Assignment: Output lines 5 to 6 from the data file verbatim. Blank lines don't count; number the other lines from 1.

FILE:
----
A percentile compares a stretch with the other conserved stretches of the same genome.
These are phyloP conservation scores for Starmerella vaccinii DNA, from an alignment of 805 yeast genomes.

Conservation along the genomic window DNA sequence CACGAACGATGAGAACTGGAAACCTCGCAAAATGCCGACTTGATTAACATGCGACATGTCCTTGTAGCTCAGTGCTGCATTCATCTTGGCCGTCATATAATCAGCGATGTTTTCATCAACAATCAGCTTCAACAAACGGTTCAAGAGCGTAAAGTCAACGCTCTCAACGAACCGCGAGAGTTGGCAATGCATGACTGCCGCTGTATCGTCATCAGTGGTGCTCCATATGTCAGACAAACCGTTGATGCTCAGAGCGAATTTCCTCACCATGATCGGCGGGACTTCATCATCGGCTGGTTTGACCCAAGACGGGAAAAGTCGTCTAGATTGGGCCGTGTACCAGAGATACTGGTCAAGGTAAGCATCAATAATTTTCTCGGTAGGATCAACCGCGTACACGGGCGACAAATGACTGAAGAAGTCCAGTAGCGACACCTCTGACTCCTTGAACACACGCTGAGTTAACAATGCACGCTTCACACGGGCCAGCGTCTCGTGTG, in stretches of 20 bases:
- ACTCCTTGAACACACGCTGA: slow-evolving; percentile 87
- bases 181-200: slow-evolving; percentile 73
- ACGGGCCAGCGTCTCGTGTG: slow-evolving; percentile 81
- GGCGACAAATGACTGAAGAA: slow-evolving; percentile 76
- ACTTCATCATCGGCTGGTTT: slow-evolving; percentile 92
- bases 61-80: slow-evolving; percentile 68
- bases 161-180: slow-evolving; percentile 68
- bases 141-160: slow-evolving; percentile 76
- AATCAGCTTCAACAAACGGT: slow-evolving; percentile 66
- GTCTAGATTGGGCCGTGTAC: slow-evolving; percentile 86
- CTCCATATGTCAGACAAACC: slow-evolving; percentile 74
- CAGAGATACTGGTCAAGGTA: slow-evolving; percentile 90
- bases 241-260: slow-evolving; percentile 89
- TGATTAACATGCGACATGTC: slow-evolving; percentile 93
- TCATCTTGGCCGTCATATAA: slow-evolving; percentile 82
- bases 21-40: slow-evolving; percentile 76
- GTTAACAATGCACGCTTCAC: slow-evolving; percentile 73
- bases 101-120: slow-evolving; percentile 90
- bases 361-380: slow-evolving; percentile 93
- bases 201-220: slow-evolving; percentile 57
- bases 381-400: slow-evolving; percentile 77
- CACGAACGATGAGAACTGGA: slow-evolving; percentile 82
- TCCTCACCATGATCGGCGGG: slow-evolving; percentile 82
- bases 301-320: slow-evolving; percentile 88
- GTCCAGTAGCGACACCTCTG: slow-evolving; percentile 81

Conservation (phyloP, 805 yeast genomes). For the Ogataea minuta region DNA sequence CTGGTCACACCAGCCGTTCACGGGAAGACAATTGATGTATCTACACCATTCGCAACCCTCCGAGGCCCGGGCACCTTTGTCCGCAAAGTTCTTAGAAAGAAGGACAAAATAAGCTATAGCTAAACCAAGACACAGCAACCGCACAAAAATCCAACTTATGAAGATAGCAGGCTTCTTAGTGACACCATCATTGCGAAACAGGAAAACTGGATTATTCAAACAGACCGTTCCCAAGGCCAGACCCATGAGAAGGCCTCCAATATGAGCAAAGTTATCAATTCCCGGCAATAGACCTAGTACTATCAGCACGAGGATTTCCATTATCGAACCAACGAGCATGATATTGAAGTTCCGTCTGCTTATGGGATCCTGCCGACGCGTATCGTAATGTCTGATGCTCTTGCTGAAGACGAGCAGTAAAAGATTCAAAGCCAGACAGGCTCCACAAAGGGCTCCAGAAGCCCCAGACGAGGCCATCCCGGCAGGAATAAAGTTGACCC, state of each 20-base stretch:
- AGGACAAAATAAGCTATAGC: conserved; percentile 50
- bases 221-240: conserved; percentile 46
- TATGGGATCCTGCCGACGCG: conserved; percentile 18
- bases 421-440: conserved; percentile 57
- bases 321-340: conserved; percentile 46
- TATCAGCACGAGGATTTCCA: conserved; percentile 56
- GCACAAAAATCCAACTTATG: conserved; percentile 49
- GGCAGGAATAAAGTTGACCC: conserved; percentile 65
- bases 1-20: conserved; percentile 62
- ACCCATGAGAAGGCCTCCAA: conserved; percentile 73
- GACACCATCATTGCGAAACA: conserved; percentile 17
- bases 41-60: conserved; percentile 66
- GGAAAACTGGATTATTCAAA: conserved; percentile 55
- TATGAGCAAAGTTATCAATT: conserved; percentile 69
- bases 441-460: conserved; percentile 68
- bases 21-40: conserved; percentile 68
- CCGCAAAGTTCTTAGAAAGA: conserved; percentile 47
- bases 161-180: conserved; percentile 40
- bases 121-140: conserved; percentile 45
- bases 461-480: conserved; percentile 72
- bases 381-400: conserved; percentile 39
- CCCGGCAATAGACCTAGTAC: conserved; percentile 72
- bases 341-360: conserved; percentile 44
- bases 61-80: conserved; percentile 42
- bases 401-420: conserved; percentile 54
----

- bases 181-200: slow-evolving; percentile 73
- ACGGGCCAGCGTCTCGTGTG: slow-evolving; percentile 81